As spring break nears, many individuals and families will be heading out for vacations all over the country, and sometimes out of the country too. Many homeowners and vacationers turn to home sharing rather than the traditional lodging options. Home sharing has grown in popularity in recent years, allowing homeowners to use their homes to generate extra income, and giving travelers unique lodging experiences. Home sharing services like HomeAway, VRBO and Airbnb provide a platform that matches users who are looking for a place to stay with homeowners who have space available that they are willing to rent. Typically the space is some type of home – such as a house, condo, apartment or cabin – but can be anything from a guest house on the owner’s property or an extra bedroom to a couch in the living room.
Home Sharing Insurance Risks
Many homeowners that participate in a home-sharing service are under the impression that they are covered either by their insurance or the home sharing platform’s insurance, but that is not always the case. A 2017 vacation rental owners survey shared some surprising findings on how little homeowners knew about liability with vacation rentals and home sharing. Almost two-thirds (63%) of the more than 1,000 homeowners that took the survey were not sure if their homeowners’ policy covered vacation renters, and more than half (55%) noted that they simply have no idea who is responsible or liable if something goes wrong.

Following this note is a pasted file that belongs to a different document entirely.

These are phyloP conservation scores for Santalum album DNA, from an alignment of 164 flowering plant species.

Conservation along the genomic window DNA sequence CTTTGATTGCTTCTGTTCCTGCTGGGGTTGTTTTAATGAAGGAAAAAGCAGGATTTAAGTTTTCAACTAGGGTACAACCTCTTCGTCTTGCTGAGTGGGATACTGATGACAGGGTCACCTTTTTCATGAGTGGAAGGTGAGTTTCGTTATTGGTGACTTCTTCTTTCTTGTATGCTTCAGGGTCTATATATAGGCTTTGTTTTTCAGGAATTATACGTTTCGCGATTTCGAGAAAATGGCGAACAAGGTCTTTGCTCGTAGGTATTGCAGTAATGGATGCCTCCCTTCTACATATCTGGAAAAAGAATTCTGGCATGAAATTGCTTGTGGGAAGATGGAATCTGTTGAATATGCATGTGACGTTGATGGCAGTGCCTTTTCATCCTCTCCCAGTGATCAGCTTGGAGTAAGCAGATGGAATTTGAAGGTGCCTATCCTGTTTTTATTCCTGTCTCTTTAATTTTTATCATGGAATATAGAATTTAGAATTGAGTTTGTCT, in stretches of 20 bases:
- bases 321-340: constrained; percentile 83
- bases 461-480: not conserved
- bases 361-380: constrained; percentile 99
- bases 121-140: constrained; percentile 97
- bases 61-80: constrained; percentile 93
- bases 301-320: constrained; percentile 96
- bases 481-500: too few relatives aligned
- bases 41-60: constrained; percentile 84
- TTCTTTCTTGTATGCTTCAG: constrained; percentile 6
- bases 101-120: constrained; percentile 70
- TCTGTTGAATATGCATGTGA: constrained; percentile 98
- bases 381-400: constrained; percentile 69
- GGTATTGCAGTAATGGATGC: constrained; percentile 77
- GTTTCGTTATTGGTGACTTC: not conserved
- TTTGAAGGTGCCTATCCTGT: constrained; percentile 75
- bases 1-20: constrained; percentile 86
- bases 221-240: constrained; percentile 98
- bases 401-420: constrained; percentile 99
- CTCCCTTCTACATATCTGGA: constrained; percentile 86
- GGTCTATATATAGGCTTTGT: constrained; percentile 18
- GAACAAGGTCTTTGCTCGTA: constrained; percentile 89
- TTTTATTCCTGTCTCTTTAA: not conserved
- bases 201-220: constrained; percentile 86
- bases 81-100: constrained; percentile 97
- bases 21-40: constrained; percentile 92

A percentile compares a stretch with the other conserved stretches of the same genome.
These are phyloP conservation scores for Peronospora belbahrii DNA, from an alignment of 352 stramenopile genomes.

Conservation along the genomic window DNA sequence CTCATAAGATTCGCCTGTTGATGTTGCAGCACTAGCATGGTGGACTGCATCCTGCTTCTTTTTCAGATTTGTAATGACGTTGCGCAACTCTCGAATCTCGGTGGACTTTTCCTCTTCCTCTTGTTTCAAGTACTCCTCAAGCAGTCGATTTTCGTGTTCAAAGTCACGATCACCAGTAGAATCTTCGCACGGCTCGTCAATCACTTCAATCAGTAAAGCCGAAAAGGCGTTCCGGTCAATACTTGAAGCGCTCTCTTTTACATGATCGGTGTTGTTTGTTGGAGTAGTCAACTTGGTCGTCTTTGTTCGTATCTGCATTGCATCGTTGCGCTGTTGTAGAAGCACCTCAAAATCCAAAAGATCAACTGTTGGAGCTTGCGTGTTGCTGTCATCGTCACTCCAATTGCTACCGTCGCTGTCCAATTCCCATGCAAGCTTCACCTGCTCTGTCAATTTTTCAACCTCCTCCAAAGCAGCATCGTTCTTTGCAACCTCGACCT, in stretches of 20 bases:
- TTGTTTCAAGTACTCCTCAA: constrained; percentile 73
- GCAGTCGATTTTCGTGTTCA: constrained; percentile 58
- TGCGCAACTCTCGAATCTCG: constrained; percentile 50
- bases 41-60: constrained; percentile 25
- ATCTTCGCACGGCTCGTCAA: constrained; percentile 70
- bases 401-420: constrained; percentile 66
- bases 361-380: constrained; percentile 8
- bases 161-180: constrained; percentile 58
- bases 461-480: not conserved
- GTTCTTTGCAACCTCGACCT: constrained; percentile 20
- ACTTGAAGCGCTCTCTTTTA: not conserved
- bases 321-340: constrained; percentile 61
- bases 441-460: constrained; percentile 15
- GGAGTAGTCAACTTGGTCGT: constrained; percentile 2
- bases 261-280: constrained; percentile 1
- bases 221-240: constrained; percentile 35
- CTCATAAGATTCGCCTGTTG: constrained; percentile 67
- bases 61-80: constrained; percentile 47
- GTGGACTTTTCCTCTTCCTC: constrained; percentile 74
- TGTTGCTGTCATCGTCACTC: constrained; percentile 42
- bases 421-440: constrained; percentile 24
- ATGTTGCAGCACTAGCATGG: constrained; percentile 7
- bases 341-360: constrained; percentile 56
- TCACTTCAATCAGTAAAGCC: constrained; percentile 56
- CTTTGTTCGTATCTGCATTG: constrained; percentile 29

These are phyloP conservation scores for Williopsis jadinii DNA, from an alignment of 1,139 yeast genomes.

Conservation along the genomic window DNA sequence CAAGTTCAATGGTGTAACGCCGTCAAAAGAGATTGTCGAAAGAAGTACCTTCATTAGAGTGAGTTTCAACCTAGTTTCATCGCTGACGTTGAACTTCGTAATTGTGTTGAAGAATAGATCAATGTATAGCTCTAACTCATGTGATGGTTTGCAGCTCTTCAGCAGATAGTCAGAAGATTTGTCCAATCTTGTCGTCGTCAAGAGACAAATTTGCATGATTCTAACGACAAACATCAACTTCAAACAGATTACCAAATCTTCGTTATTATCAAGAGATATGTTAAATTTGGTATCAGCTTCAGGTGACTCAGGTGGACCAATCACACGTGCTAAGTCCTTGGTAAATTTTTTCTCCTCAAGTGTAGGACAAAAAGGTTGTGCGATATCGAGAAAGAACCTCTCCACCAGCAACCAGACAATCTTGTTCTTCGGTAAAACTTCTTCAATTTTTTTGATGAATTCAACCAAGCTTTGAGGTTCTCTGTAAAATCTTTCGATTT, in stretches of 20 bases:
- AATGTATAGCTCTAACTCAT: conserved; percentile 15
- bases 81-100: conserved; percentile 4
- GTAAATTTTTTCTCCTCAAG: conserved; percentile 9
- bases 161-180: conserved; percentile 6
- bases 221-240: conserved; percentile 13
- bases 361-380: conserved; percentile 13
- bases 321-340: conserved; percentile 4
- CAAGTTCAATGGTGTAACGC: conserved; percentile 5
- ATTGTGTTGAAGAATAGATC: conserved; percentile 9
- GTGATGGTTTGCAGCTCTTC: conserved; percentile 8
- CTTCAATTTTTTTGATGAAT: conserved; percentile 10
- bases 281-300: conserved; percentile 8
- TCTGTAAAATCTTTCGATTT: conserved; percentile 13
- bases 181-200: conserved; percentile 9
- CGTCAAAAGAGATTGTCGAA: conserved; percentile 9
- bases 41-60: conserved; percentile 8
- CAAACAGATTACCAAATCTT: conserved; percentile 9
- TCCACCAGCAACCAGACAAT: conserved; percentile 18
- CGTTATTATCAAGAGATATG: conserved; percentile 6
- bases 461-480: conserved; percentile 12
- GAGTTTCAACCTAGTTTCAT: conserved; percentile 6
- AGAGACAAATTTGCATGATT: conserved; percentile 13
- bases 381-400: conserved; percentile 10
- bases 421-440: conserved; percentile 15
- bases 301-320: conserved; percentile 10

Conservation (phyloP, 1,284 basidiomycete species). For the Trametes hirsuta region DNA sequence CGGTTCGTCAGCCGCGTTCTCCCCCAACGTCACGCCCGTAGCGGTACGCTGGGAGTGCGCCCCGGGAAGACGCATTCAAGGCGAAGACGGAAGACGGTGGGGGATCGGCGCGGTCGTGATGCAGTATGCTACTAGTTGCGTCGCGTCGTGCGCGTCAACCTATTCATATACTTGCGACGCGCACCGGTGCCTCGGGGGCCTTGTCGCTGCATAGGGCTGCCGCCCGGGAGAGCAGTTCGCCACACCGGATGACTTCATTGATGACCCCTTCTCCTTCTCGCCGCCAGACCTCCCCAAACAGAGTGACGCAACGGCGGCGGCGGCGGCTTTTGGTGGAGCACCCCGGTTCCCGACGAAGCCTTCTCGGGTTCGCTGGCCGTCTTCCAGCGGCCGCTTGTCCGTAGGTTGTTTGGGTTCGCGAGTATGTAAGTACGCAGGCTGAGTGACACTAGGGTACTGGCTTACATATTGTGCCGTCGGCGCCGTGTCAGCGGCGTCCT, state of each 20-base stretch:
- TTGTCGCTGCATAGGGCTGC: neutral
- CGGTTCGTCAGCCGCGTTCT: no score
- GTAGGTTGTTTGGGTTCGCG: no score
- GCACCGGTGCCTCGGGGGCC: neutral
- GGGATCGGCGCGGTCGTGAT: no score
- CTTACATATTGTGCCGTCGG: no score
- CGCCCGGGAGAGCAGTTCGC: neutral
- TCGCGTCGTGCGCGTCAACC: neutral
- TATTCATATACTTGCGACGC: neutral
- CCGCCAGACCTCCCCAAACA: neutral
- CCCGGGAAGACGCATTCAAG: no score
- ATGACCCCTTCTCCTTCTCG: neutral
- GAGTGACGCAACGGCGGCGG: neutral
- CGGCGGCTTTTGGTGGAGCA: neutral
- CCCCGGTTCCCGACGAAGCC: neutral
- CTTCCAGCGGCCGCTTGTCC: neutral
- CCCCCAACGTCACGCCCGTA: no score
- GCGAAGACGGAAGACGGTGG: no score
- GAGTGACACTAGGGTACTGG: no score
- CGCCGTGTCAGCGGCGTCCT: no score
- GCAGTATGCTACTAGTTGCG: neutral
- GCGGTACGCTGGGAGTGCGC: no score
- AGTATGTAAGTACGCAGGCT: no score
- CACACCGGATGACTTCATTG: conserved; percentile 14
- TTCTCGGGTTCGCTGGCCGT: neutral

Not all home-sharing companies provide coverage for damages, and using a home as for income is typically not covered by the homeowners’ insurance policy either. According to Robert Hartwig, president and chief economist at the Insurance Information Institute, renting out all or part of a house on a regular basis is viewed by insurers as a business arrangement. He adds, “If one of the renters damages or destroys the house, standard homeowners insurance will not apply.”
Some homeowners may not be as concerned about damage to their property, but even more troubling is bodily injury liability in the event a renter or guest injures themselves on the property. While a homeowners’ insurance policy covers bodily injury liability for visitors to the house, it typically does not include a situation where the owner is renting the property to generate income.
In both cases, the income generated by home sharing is what voids the homeowners’ coverage. This can leave a huge gap in liability and property damage coverage, so it’s crucial for insurance agents to ask homeowners’ if they have or may consider using their home for this purpose. Agents should explain the implications of home sharing on their clients’ homeowners’ policies, and try to offer solutions tailored to meet their needs.
About The Insurance Store
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